This is David Black today.  We’re talking generally about probable cause and more specifically reasonable suspicion when it comes to traffic stops and likely in your case the traffic stop which eventually led to a DUI.  Before we get to the over-all question that everybody’s concerned with, am I going to be convicted of a DUI, there is a threshold question which is, do the officers have cause, legal cause to stop me, to search me, to question me and to test my blood?

One of the common ways that we find the stop and eventual arrest to be illegal is when there is a lack of reasonable suspicion for the stop.  In the olden days it used to be. Probable cause was required for everything and that is, it’s more likely than not that this individual committed a crime, broke the traffic law, something to that nature.

In a case called Terry vs. Ohio, the Supreme Court authorized an even lowered standard for less invasive searches and seizures of individuals.  That standard which is the Terry frisk and you all have seen that on TV where the police will say hold on I’m going to do a path down, is the same standard that’s used for traffic stops for alleged violations of either criminal or civil traffic law.

What is that standard?  What does that mean?   When Terry was defined as this, the officer needs a specific fact?  So something that can be said, something more than a mirror hunch, that either a criminal activity or a traffic violation, breach of a traffic law has occurred.  This is almost as to say, if there is no reason, the officer simply looked at you and you were a minority or you looked at him funny.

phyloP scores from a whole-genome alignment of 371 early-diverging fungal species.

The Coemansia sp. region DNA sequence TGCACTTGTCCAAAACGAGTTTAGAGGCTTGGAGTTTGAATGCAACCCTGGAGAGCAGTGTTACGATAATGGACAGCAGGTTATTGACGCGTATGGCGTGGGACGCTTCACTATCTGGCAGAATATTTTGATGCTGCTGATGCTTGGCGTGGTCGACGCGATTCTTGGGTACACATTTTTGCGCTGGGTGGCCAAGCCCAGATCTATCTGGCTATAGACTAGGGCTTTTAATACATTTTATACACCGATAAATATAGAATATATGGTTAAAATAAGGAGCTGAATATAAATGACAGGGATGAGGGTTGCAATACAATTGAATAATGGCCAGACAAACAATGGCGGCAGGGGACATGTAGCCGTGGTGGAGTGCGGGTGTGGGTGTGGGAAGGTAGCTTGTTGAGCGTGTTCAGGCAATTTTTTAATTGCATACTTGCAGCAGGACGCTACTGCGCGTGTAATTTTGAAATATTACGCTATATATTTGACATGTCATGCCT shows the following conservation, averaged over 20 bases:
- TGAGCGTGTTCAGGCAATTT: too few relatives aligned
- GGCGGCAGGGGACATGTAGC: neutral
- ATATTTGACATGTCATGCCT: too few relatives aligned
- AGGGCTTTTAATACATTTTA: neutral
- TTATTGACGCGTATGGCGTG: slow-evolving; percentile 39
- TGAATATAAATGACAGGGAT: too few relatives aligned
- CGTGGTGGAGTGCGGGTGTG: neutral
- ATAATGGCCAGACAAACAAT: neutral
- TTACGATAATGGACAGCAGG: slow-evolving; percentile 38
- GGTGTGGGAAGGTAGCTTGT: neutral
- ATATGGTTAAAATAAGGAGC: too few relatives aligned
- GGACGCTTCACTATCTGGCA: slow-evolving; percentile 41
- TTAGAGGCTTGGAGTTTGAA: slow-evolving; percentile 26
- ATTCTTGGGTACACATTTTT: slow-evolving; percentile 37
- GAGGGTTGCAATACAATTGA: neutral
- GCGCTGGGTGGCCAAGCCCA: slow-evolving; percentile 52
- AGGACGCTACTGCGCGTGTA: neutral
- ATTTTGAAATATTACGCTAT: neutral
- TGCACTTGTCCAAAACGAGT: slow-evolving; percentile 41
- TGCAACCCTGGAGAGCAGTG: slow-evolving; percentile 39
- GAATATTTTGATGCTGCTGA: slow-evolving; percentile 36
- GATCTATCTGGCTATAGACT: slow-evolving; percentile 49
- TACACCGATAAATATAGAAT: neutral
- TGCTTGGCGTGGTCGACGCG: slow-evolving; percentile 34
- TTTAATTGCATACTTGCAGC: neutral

In those cases, the case has to be dismissed.  We rarely find that it would take a very inexperienced, almost stupid officer to say, I saw this guy and white his race and I stopped him.  What we do find is officers that are stretching the truth and officers that misunderstand the law and misapply the law.  What we try to do is to show that in a context of a pre-text, meaning I stopped this guy because of a wide right turn but I really thought he was DUI.  Now that’s entirely legal.

There’s another case on that which says you’re allowed to do that.  But in a context of a pre-text, does it cause doubt as to whether or not his statements are true, as to whether or not you didn’t fact cross that line?  Is it even possible that from behind you as you were taking a right, the officer could tell that you crossed the line? I mean outside of the vehicle, the side part is from you.

We take a very good look in those cases.  The very exciting for me is the attorney and now nothing, no information you received on a video can replace actual information from a lawyer that you caused.  I encourage you to call a local lawyer if you do have questions and I appreciate you watching today.  Thank you.

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